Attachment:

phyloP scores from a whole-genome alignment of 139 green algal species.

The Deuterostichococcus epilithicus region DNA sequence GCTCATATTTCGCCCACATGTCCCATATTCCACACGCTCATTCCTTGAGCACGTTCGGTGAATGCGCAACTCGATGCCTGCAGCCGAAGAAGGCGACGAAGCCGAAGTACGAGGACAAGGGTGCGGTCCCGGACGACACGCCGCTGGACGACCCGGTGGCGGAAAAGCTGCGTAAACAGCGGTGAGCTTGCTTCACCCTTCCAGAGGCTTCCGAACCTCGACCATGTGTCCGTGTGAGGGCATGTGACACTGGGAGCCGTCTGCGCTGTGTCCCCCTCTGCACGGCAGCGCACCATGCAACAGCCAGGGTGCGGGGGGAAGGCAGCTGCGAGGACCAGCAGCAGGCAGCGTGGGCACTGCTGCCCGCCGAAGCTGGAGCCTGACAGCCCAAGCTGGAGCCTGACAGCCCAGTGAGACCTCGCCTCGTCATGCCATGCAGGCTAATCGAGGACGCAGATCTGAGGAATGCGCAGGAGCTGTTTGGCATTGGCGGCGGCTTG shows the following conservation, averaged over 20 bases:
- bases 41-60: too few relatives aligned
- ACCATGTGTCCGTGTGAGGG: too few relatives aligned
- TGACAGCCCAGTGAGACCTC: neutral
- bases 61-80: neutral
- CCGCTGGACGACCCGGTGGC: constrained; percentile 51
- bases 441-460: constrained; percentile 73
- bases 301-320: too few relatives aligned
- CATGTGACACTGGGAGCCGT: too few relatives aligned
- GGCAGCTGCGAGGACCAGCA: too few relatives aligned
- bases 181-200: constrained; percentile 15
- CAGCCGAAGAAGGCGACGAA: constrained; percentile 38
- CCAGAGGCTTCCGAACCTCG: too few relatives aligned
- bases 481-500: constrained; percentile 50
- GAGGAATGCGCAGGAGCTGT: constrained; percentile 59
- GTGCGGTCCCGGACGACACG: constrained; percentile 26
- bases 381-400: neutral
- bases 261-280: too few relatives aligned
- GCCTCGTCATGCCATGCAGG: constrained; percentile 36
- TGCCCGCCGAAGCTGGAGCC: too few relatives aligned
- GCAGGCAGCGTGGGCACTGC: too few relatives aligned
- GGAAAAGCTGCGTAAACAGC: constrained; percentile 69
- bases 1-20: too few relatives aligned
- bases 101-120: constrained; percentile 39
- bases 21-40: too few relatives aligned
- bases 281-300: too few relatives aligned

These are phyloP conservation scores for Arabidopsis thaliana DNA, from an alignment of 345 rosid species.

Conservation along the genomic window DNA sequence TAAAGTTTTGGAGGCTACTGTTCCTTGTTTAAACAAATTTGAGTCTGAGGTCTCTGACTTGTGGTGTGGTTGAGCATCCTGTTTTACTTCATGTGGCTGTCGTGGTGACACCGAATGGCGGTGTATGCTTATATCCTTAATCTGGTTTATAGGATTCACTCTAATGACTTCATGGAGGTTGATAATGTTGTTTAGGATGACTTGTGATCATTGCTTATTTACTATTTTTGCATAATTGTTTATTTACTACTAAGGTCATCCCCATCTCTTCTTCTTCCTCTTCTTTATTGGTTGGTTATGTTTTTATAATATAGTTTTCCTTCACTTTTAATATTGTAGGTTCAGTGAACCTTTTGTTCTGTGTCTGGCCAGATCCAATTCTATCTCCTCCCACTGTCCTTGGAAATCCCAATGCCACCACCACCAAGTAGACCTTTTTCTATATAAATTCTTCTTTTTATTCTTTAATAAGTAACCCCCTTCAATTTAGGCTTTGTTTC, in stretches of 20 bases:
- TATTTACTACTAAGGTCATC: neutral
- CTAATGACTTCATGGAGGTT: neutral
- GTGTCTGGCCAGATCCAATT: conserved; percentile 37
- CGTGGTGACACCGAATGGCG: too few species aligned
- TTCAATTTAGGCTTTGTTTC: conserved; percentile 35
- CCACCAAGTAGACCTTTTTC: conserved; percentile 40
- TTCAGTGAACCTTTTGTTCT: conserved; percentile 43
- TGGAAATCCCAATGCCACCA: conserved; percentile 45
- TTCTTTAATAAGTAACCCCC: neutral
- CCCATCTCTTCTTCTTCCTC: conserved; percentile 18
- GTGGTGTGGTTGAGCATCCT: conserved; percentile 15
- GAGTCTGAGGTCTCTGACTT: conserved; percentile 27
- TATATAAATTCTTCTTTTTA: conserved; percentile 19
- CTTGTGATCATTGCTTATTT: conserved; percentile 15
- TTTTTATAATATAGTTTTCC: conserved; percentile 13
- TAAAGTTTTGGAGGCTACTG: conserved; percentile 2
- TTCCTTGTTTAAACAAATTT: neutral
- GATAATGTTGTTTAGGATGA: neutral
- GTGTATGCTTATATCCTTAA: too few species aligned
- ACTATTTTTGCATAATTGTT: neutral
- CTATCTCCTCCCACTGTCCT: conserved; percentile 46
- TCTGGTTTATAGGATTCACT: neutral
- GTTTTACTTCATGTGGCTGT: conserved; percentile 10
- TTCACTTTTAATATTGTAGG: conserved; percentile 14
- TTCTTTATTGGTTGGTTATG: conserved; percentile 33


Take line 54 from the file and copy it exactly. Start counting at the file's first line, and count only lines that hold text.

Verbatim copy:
- TTCTTTATTGGTTGGTTATG: conserved; percentile 33